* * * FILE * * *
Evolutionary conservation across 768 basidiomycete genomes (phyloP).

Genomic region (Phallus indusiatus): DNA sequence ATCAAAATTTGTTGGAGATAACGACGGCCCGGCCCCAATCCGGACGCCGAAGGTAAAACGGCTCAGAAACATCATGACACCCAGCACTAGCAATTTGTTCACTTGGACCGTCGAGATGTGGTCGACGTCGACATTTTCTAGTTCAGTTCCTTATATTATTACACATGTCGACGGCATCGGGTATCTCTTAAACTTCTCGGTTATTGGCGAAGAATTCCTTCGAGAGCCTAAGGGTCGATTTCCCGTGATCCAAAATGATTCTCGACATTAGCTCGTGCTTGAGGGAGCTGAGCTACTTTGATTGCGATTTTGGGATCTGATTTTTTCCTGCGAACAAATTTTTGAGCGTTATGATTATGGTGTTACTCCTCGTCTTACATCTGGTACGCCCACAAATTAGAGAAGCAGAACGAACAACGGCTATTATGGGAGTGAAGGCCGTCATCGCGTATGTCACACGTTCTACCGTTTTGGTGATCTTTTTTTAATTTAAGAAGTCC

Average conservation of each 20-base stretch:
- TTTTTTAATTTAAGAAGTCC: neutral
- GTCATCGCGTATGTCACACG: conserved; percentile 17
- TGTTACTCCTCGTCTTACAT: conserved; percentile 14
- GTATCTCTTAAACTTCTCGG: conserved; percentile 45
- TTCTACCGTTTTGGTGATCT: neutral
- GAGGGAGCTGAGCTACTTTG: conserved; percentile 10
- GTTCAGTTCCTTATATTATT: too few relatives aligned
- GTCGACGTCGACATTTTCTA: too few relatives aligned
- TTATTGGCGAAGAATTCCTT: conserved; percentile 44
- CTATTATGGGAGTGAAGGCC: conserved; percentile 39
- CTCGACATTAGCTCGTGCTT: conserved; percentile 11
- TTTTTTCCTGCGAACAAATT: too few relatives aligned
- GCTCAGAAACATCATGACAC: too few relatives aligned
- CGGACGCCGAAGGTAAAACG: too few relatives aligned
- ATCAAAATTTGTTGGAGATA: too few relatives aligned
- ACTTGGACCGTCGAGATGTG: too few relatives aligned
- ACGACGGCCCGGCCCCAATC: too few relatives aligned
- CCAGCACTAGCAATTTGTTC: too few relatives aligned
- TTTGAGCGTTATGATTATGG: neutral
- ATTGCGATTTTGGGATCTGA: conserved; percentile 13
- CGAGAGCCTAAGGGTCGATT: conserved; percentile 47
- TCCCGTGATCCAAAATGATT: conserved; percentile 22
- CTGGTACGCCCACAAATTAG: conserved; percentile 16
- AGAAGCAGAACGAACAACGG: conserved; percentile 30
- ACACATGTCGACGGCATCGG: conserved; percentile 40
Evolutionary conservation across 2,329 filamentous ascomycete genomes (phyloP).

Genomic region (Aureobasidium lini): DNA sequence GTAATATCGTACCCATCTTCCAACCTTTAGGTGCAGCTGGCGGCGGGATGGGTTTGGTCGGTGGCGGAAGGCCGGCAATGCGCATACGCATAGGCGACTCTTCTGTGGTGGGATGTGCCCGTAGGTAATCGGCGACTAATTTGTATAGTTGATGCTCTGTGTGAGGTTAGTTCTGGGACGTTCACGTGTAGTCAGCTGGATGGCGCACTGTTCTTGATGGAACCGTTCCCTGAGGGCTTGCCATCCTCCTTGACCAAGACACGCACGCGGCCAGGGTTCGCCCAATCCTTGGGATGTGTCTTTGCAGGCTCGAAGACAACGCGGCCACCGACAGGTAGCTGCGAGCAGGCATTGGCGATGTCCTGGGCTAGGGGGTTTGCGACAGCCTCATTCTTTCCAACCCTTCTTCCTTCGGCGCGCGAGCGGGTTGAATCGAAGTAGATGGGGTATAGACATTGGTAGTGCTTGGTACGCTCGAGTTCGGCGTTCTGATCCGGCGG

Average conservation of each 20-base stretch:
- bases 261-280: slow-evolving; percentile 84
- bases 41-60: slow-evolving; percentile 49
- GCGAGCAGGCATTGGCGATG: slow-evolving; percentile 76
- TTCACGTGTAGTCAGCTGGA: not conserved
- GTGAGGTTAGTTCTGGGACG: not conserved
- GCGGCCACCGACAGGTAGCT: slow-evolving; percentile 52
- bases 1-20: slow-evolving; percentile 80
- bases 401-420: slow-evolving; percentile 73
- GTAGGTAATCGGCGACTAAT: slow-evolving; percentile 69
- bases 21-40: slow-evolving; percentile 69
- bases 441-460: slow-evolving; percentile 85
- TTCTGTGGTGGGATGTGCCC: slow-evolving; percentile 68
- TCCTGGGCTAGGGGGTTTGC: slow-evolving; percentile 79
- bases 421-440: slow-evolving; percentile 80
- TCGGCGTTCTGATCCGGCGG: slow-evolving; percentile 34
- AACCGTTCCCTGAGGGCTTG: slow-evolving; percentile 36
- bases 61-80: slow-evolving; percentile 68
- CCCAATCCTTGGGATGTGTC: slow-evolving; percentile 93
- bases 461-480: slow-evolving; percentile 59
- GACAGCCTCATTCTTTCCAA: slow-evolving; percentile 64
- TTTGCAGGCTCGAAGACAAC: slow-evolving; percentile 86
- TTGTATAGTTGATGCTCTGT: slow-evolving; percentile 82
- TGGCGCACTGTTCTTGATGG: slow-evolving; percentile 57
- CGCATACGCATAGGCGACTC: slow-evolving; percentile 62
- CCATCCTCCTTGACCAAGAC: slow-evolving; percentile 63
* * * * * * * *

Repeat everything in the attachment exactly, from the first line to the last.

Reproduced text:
Evolutionary conservation across 768 basidiomycete genomes (phyloP).

Genomic region (Phallus indusiatus): DNA sequence ATCAAAATTTGTTGGAGATAACGACGGCCCGGCCCCAATCCGGACGCCGAAGGTAAAACGGCTCAGAAACATCATGACACCCAGCACTAGCAATTTGTTCACTTGGACCGTCGAGATGTGGTCGACGTCGACATTTTCTAGTTCAGTTCCTTATATTATTACACATGTCGACGGCATCGGGTATCTCTTAAACTTCTCGGTTATTGGCGAAGAATTCCTTCGAGAGCCTAAGGGTCGATTTCCCGTGATCCAAAATGATTCTCGACATTAGCTCGTGCTTGAGGGAGCTGAGCTACTTTGATTGCGATTTTGGGATCTGATTTTTTCCTGCGAACAAATTTTTGAGCGTTATGATTATGGTGTTACTCCTCGTCTTACATCTGGTACGCCCACAAATTAGAGAAGCAGAACGAACAACGGCTATTATGGGAGTGAAGGCCGTCATCGCGTATGTCACACGTTCTACCGTTTTGGTGATCTTTTTTTAATTTAAGAAGTCC

Average conservation of each 20-base stretch:
- TTTTTTAATTTAAGAAGTCC: neutral
- GTCATCGCGTATGTCACACG: conserved; percentile 17
- TGTTACTCCTCGTCTTACAT: conserved; percentile 14
- GTATCTCTTAAACTTCTCGG: conserved; percentile 45
- TTCTACCGTTTTGGTGATCT: neutral
- GAGGGAGCTGAGCTACTTTG: conserved; percentile 10
- GTTCAGTTCCTTATATTATT: too few relatives aligned
- GTCGACGTCGACATTTTCTA: too few relatives aligned
- TTATTGGCGAAGAATTCCTT: conserved; percentile 44
- CTATTATGGGAGTGAAGGCC: conserved; percentile 39
- CTCGACATTAGCTCGTGCTT: conserved; percentile 11
- TTTTTTCCTGCGAACAAATT: too few relatives aligned
- GCTCAGAAACATCATGACAC: too few relatives aligned
- CGGACGCCGAAGGTAAAACG: too few relatives aligned
- ATCAAAATTTGTTGGAGATA: too few relatives aligned
- ACTTGGACCGTCGAGATGTG: too few relatives aligned
- ACGACGGCCCGGCCCCAATC: too few relatives aligned
- CCAGCACTAGCAATTTGTTC: too few relatives aligned
- TTTGAGCGTTATGATTATGG: neutral
- ATTGCGATTTTGGGATCTGA: conserved; percentile 13
- CGAGAGCCTAAGGGTCGATT: conserved; percentile 47
- TCCCGTGATCCAAAATGATT: conserved; percentile 22
- CTGGTACGCCCACAAATTAG: conserved; percentile 16
- AGAAGCAGAACGAACAACGG: conserved; percentile 30
- ACACATGTCGACGGCATCGG: conserved; percentile 40
Evolutionary conservation across 2,329 filamentous ascomycete genomes (phyloP).

Genomic region (Aureobasidium lini): DNA sequence GTAATATCGTACCCATCTTCCAACCTTTAGGTGCAGCTGGCGGCGGGATGGGTTTGGTCGGTGGCGGAAGGCCGGCAATGCGCATACGCATAGGCGACTCTTCTGTGGTGGGATGTGCCCGTAGGTAATCGGCGACTAATTTGTATAGTTGATGCTCTGTGTGAGGTTAGTTCTGGGACGTTCACGTGTAGTCAGCTGGATGGCGCACTGTTCTTGATGGAACCGTTCCCTGAGGGCTTGCCATCCTCCTTGACCAAGACACGCACGCGGCCAGGGTTCGCCCAATCCTTGGGATGTGTCTTTGCAGGCTCGAAGACAACGCGGCCACCGACAGGTAGCTGCGAGCAGGCATTGGCGATGTCCTGGGCTAGGGGGTTTGCGACAGCCTCATTCTTTCCAACCCTTCTTCCTTCGGCGCGCGAGCGGGTTGAATCGAAGTAGATGGGGTATAGACATTGGTAGTGCTTGGTACGCTCGAGTTCGGCGTTCTGATCCGGCGG

Average conservation of each 20-base stretch:
- bases 261-280: slow-evolving; percentile 84
- bases 41-60: slow-evolving; percentile 49
- GCGAGCAGGCATTGGCGATG: slow-evolving; percentile 76
- TTCACGTGTAGTCAGCTGGA: not conserved
- GTGAGGTTAGTTCTGGGACG: not conserved
- GCGGCCACCGACAGGTAGCT: slow-evolving; percentile 52
- bases 1-20: slow-evolving; percentile 80
- bases 401-420: slow-evolving; percentile 73
- GTAGGTAATCGGCGACTAAT: slow-evolving; percentile 69
- bases 21-40: slow-evolving; percentile 69
- bases 441-460: slow-evolving; percentile 85
- TTCTGTGGTGGGATGTGCCC: slow-evolving; percentile 68
- TCCTGGGCTAGGGGGTTTGC: slow-evolving; percentile 79
- bases 421-440: slow-evolving; percentile 80
- TCGGCGTTCTGATCCGGCGG: slow-evolving; percentile 34
- AACCGTTCCCTGAGGGCTTG: slow-evolving; percentile 36
- bases 61-80: slow-evolving; percentile 68
- CCCAATCCTTGGGATGTGTC: slow-evolving; percentile 93
- bases 461-480: slow-evolving; percentile 59
- GACAGCCTCATTCTTTCCAA: slow-evolving; percentile 64
- TTTGCAGGCTCGAAGACAAC: slow-evolving; percentile 86
- TTGTATAGTTGATGCTCTGT: slow-evolving; percentile 82
- TGGCGCACTGTTCTTGATGG: slow-evolving; percentile 57
- CGCATACGCATAGGCGACTC: slow-evolving; percentile 62
- CCATCCTCCTTGACCAAGAC: slow-evolving; percentile 63